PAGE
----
Don’t forget to Pack-A-Book!

NACD’s upcoming Annual Meeting in Nashville – January 27 – 31, 2018 – will mark the eleventh year running for the community outreach program “Pack-A-Book.” Through your generosity, NACD’s Pack-A-Book has put more than 1,000 conservation-themed books in the hands of elementary students. The 2018 recipient of Pack-A-Book proceeds will be Dodson Branch School in Jackson County, Tennessee, home to 290 students grades K-8.

You can be a part of this project by packing one or more natural resource, environmental, or conservation-related book(s) for your trip to Nashville. Simply drop them off at the Stewardship and Education Exhibit in the Conservation Expo Hall sometime during the 2018 Annual Meeting, or contact for shipping instructions. A label with your name and conservation district affiliation will be placed in the inside cover of each book you donate.

NACD releases 2018 Farm Bill requests

Over the past year and a half, NACD’s Farm Bill Task Force, currently chaired by NACD First Vice President Tim Palmer, has worked to create a set of policy requests for the 2018 Farm Bill.

Starting with a survey of our members last summer, the Task Force created a set of principles that helped to guide the formulation of NACD’s 2018 Farm Bill requests. NACD’s Government Affairs Team will now be taking these requests to the Senate and House Agriculture Committees and other members of Congress, detailing the policies and funding levels NACD supports for the next 2018 Farm Bill.

As we move forward, we would encourage you to contact your members of Congress directly so that they may hear from you – their constituents – who work to put conservation on the ground through farm bill programs regularly. If you have questions or need more information, please contact NACD’s Director of Government Affairs Coleman Garrison at

NACD Southwest-Pacific meeting brings hundreds to Arizona

The Arizona Association of Conservation Districts hosted the joint Southwest and Pacific Regions meeting in Tucson, Arizona, last week for over 230 conservation district board members and district employee attendees. The meeting included presentations on successful partnerships and projects from Arizona, Utah, and Idaho, plus a talk given by Sadie Lister, member of the NACD’s Tribal Outreach and Partnership Resource Policy Group (TOP RPG), and Michael Crowder, NACD’s second vice president and TOP RPG chairman, on the RPG’s efforts to increase access to technical assistance for historically underserved landowners.

Callie Hendrickson, a member of the National Horse and Burro Rangeland Management Coalition, informed the group about feral horse impacts on landscape-scale conservation efforts in Western states and provided action items for districts to take back to their legislators. Kit Tillotson of Idaho and Wendell Stembridge of Utah were reelected NACD region chairs for the Pacific and Southwest Regions, respectively.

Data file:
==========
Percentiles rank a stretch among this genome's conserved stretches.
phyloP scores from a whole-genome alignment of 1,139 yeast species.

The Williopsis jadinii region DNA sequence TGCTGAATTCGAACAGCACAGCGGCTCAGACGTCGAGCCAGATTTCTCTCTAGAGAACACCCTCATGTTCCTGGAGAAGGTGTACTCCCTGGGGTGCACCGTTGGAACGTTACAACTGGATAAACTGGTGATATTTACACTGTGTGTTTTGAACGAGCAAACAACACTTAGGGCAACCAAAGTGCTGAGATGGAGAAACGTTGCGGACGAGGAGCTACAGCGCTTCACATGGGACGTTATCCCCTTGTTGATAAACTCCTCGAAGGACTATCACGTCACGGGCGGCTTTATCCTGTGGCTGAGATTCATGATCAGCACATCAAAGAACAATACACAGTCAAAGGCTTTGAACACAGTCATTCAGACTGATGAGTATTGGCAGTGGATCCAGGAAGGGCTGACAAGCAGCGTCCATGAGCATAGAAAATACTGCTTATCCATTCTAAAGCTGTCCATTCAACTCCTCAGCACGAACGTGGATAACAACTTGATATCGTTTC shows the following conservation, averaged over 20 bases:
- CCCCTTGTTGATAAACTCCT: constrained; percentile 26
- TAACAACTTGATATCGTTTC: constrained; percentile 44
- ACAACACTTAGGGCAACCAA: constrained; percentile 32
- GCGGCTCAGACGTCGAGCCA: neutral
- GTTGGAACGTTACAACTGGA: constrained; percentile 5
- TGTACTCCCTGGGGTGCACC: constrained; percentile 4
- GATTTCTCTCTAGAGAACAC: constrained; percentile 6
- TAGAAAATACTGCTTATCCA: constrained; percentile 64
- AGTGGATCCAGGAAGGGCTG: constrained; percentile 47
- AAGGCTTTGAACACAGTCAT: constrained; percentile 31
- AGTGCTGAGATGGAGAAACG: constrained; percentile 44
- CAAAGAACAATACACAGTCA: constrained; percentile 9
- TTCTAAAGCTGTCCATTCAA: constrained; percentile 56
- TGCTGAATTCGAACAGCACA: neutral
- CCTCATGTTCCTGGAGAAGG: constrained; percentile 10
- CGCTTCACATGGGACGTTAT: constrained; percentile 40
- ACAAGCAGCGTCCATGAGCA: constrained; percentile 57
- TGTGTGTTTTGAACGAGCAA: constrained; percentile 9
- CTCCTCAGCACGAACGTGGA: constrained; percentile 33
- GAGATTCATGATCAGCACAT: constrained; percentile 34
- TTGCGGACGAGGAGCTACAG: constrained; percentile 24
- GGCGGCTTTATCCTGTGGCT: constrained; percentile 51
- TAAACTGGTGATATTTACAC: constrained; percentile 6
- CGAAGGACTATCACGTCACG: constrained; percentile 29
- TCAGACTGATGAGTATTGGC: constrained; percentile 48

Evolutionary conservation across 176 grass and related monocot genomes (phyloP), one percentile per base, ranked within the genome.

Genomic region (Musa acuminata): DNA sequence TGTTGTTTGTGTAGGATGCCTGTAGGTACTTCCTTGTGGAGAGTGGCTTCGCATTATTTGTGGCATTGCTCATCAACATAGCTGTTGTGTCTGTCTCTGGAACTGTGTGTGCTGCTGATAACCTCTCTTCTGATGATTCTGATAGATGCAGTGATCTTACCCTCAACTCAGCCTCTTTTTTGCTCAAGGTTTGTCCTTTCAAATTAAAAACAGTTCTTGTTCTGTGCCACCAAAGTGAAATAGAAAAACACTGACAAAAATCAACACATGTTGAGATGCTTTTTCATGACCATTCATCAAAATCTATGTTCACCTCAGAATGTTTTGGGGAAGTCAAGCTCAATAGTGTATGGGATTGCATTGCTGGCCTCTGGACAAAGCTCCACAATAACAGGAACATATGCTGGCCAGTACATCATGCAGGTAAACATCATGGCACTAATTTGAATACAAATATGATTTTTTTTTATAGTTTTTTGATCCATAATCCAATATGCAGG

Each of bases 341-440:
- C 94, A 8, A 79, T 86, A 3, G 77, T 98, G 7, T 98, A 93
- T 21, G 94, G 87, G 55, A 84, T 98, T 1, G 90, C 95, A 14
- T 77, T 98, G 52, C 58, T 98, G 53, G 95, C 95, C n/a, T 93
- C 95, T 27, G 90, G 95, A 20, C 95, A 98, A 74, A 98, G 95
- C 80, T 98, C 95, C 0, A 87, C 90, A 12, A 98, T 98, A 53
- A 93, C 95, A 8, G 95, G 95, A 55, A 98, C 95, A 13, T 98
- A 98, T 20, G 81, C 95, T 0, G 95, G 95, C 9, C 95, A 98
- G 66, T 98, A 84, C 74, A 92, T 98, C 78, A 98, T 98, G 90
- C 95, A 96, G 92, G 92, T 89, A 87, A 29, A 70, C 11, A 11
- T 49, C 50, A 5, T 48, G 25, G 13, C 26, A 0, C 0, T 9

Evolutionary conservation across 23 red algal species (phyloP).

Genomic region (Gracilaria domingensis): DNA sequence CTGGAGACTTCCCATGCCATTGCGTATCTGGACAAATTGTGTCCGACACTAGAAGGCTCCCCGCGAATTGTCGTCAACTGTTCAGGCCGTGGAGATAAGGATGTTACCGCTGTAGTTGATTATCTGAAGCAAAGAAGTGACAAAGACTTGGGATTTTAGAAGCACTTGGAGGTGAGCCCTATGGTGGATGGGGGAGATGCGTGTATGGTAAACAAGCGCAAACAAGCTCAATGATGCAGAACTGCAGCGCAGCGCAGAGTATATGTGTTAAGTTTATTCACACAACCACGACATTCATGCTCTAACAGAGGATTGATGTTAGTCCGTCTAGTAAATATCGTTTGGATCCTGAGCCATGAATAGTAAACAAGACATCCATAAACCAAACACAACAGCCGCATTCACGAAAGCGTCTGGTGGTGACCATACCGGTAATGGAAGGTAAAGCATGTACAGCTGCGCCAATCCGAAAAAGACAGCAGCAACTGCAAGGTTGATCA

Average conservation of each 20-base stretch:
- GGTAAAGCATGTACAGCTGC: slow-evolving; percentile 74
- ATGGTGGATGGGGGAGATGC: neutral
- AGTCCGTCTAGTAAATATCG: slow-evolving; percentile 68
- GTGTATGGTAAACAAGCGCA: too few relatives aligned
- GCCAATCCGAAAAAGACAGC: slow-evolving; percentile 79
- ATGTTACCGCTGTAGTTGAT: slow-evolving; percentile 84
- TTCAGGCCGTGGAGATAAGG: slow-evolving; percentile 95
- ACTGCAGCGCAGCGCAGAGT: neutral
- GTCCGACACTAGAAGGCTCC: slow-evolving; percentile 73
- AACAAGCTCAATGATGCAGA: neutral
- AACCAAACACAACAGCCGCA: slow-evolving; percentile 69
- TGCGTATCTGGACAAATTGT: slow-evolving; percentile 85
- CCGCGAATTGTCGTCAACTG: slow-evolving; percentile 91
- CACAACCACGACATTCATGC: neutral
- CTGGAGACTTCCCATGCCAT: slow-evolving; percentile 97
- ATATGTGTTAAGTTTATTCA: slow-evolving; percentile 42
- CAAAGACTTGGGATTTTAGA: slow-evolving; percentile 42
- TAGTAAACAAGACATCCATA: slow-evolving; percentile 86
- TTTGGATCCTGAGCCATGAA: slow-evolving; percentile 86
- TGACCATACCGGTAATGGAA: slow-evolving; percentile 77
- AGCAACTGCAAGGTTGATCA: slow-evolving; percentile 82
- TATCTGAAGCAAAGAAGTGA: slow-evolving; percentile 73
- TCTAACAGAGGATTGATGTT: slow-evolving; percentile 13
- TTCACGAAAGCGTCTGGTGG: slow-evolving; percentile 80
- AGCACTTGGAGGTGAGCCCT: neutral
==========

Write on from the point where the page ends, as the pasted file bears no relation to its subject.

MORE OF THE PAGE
The joint meeting also included a tour where attendees like Travis Thomason, NRCS Pacific Islands Area Director (pictured on the left above), and Roland Quitugua, the NACD board member representing Guam (on the right) learned how the 55,000-acre King Ranch on the Mexican border with Arizona is managing soil erosion, grazing systems, and refuse.

Next year’s Southwest-Pacific Regions meeting will be held in Washington state and feature a tour of Michael Crowder’s farm. Stay tuned to NACD’s website for more details.

In memoriam: Past NACD president Bud Mekelburg

Milton "Bud" Ernest Mekelburg, NACD’s president from 1982 to 1984, passed away on September 14 at the age of 82. In the late 1950s, Bud helped build the Yuma Soil Conservation District in Colorado, later taking on leadership roles with the Colorado Association of Conservation Districts, and ultimately NACD. Bud was also the recipient of NACD’s 2007 Distinguished Service Award.

He enjoyed traveling all over the U.S. during his tenure with NACD, meeting farmers to see what methods they were using to conserve soil and water and discovering how he might better serve their needs, as well as their districts’. Bud maintained great interest in his home conservation district throughout his life and particularly enjoyed seeing terraces, windbreaks, and other soil conservation practices installed on neighbors’ fields. He practiced many of the soil conservation ideas on his own farm as well, including terraces, stubble mulch, and wildlife habitat enhancements.

NACD and the whole conservation family sends its condolences to Bud’s family and friends. For information regarding Bud’s memorial service, please visit the Baucke Funeral Home’s website.

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